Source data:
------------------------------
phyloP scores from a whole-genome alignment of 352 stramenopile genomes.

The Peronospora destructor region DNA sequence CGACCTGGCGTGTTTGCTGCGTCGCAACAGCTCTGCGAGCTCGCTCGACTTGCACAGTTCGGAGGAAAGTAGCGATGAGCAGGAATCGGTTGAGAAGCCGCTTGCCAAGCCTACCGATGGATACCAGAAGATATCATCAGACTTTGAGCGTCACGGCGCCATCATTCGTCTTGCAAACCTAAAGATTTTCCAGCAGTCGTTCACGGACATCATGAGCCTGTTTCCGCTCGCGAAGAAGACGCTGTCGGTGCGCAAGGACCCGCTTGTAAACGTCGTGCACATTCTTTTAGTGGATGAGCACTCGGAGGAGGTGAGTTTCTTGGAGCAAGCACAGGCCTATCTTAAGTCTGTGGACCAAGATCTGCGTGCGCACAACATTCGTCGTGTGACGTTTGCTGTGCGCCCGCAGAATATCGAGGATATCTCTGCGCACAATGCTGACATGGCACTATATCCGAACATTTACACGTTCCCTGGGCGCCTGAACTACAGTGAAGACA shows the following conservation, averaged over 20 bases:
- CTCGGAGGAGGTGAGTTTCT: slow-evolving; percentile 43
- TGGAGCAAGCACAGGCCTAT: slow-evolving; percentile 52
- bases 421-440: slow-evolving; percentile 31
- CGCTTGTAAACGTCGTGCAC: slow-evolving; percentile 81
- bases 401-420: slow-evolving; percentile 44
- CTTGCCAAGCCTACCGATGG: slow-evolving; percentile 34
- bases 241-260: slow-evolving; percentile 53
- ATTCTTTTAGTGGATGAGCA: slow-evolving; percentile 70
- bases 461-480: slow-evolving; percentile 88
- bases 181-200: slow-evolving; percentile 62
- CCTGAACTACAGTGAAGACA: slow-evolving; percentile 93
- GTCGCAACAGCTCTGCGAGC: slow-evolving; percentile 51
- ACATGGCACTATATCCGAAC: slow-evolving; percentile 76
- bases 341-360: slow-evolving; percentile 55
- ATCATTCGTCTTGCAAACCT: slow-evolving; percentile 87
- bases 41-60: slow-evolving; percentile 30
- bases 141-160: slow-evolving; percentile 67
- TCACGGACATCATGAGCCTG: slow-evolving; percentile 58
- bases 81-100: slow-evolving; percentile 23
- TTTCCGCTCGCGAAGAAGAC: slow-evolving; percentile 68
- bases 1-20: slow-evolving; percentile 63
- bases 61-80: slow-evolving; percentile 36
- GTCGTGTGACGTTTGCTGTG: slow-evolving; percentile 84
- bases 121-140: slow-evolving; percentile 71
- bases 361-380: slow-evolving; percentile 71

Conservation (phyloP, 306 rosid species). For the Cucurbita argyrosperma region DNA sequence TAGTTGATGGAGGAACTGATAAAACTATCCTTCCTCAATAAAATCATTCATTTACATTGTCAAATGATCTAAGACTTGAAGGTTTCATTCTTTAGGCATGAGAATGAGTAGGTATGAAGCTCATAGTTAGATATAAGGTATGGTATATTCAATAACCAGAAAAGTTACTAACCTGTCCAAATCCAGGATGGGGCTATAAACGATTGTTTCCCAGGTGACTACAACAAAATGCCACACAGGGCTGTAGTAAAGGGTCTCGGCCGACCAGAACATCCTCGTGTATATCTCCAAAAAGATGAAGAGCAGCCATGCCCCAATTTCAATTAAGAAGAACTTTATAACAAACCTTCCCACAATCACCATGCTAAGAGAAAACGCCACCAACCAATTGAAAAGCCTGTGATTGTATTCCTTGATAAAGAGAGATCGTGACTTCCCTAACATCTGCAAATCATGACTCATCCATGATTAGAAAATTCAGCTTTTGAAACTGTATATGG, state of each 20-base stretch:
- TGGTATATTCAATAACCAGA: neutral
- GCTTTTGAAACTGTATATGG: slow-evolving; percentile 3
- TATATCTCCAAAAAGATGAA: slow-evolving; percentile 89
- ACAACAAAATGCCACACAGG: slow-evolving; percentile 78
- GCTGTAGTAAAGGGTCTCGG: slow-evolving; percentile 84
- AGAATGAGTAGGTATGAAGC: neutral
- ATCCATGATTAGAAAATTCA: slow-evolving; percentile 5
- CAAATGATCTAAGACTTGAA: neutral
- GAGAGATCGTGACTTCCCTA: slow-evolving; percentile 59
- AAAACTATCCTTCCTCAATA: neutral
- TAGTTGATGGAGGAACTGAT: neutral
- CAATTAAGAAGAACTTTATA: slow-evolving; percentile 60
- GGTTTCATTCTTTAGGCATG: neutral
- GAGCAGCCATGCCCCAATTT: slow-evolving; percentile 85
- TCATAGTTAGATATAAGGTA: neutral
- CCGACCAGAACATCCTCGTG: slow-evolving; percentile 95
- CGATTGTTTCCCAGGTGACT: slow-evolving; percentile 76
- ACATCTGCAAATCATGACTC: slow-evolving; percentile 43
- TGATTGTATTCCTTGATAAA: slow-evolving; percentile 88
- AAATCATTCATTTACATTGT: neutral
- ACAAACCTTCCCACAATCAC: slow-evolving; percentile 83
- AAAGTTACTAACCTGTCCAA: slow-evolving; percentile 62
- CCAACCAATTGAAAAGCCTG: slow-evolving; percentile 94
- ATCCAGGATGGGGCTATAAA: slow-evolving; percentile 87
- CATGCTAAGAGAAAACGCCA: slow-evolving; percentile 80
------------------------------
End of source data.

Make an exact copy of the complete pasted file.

phyloP scores from a whole-genome alignment of 352 stramenopile genomes.

The Peronospora destructor region DNA sequence CGACCTGGCGTGTTTGCTGCGTCGCAACAGCTCTGCGAGCTCGCTCGACTTGCACAGTTCGGAGGAAAGTAGCGATGAGCAGGAATCGGTTGAGAAGCCGCTTGCCAAGCCTACCGATGGATACCAGAAGATATCATCAGACTTTGAGCGTCACGGCGCCATCATTCGTCTTGCAAACCTAAAGATTTTCCAGCAGTCGTTCACGGACATCATGAGCCTGTTTCCGCTCGCGAAGAAGACGCTGTCGGTGCGCAAGGACCCGCTTGTAAACGTCGTGCACATTCTTTTAGTGGATGAGCACTCGGAGGAGGTGAGTTTCTTGGAGCAAGCACAGGCCTATCTTAAGTCTGTGGACCAAGATCTGCGTGCGCACAACATTCGTCGTGTGACGTTTGCTGTGCGCCCGCAGAATATCGAGGATATCTCTGCGCACAATGCTGACATGGCACTATATCCGAACATTTACACGTTCCCTGGGCGCCTGAACTACAGTGAAGACA shows the following conservation, averaged over 20 bases:
- CTCGGAGGAGGTGAGTTTCT: slow-evolving; percentile 43
- TGGAGCAAGCACAGGCCTAT: slow-evolving; percentile 52
- bases 421-440: slow-evolving; percentile 31
- CGCTTGTAAACGTCGTGCAC: slow-evolving; percentile 81
- bases 401-420: slow-evolving; percentile 44
- CTTGCCAAGCCTACCGATGG: slow-evolving; percentile 34
- bases 241-260: slow-evolving; percentile 53
- ATTCTTTTAGTGGATGAGCA: slow-evolving; percentile 70
- bases 461-480: slow-evolving; percentile 88
- bases 181-200: slow-evolving; percentile 62
- CCTGAACTACAGTGAAGACA: slow-evolving; percentile 93
- GTCGCAACAGCTCTGCGAGC: slow-evolving; percentile 51
- ACATGGCACTATATCCGAAC: slow-evolving; percentile 76
- bases 341-360: slow-evolving; percentile 55
- ATCATTCGTCTTGCAAACCT: slow-evolving; percentile 87
- bases 41-60: slow-evolving; percentile 30
- bases 141-160: slow-evolving; percentile 67
- TCACGGACATCATGAGCCTG: slow-evolving; percentile 58
- bases 81-100: slow-evolving; percentile 23
- TTTCCGCTCGCGAAGAAGAC: slow-evolving; percentile 68
- bases 1-20: slow-evolving; percentile 63
- bases 61-80: slow-evolving; percentile 36
- GTCGTGTGACGTTTGCTGTG: slow-evolving; percentile 84
- bases 121-140: slow-evolving; percentile 71
- bases 361-380: slow-evolving; percentile 71

Conservation (phyloP, 306 rosid species). For the Cucurbita argyrosperma region DNA sequence TAGTTGATGGAGGAACTGATAAAACTATCCTTCCTCAATAAAATCATTCATTTACATTGTCAAATGATCTAAGACTTGAAGGTTTCATTCTTTAGGCATGAGAATGAGTAGGTATGAAGCTCATAGTTAGATATAAGGTATGGTATATTCAATAACCAGAAAAGTTACTAACCTGTCCAAATCCAGGATGGGGCTATAAACGATTGTTTCCCAGGTGACTACAACAAAATGCCACACAGGGCTGTAGTAAAGGGTCTCGGCCGACCAGAACATCCTCGTGTATATCTCCAAAAAGATGAAGAGCAGCCATGCCCCAATTTCAATTAAGAAGAACTTTATAACAAACCTTCCCACAATCACCATGCTAAGAGAAAACGCCACCAACCAATTGAAAAGCCTGTGATTGTATTCCTTGATAAAGAGAGATCGTGACTTCCCTAACATCTGCAAATCATGACTCATCCATGATTAGAAAATTCAGCTTTTGAAACTGTATATGG, state of each 20-base stretch:
- TGGTATATTCAATAACCAGA: neutral
- GCTTTTGAAACTGTATATGG: slow-evolving; percentile 3
- TATATCTCCAAAAAGATGAA: slow-evolving; percentile 89
- ACAACAAAATGCCACACAGG: slow-evolving; percentile 78
- GCTGTAGTAAAGGGTCTCGG: slow-evolving; percentile 84
- AGAATGAGTAGGTATGAAGC: neutral
- ATCCATGATTAGAAAATTCA: slow-evolving; percentile 5
- CAAATGATCTAAGACTTGAA: neutral
- GAGAGATCGTGACTTCCCTA: slow-evolving; percentile 59
- AAAACTATCCTTCCTCAATA: neutral
- TAGTTGATGGAGGAACTGAT: neutral
- CAATTAAGAAGAACTTTATA: slow-evolving; percentile 60
- GGTTTCATTCTTTAGGCATG: neutral
- GAGCAGCCATGCCCCAATTT: slow-evolving; percentile 85
- TCATAGTTAGATATAAGGTA: neutral
- CCGACCAGAACATCCTCGTG: slow-evolving; percentile 95
- CGATTGTTTCCCAGGTGACT: slow-evolving; percentile 76
- ACATCTGCAAATCATGACTC: slow-evolving; percentile 43
- TGATTGTATTCCTTGATAAA: slow-evolving; percentile 88
- AAATCATTCATTTACATTGT: neutral
- ACAAACCTTCCCACAATCAC: slow-evolving; percentile 83
- AAAGTTACTAACCTGTCCAA: slow-evolving; percentile 62
- CCAACCAATTGAAAAGCCTG: slow-evolving; percentile 94
- ATCCAGGATGGGGCTATAAA: slow-evolving; percentile 87
- CATGCTAAGAGAAAACGCCA: slow-evolving; percentile 80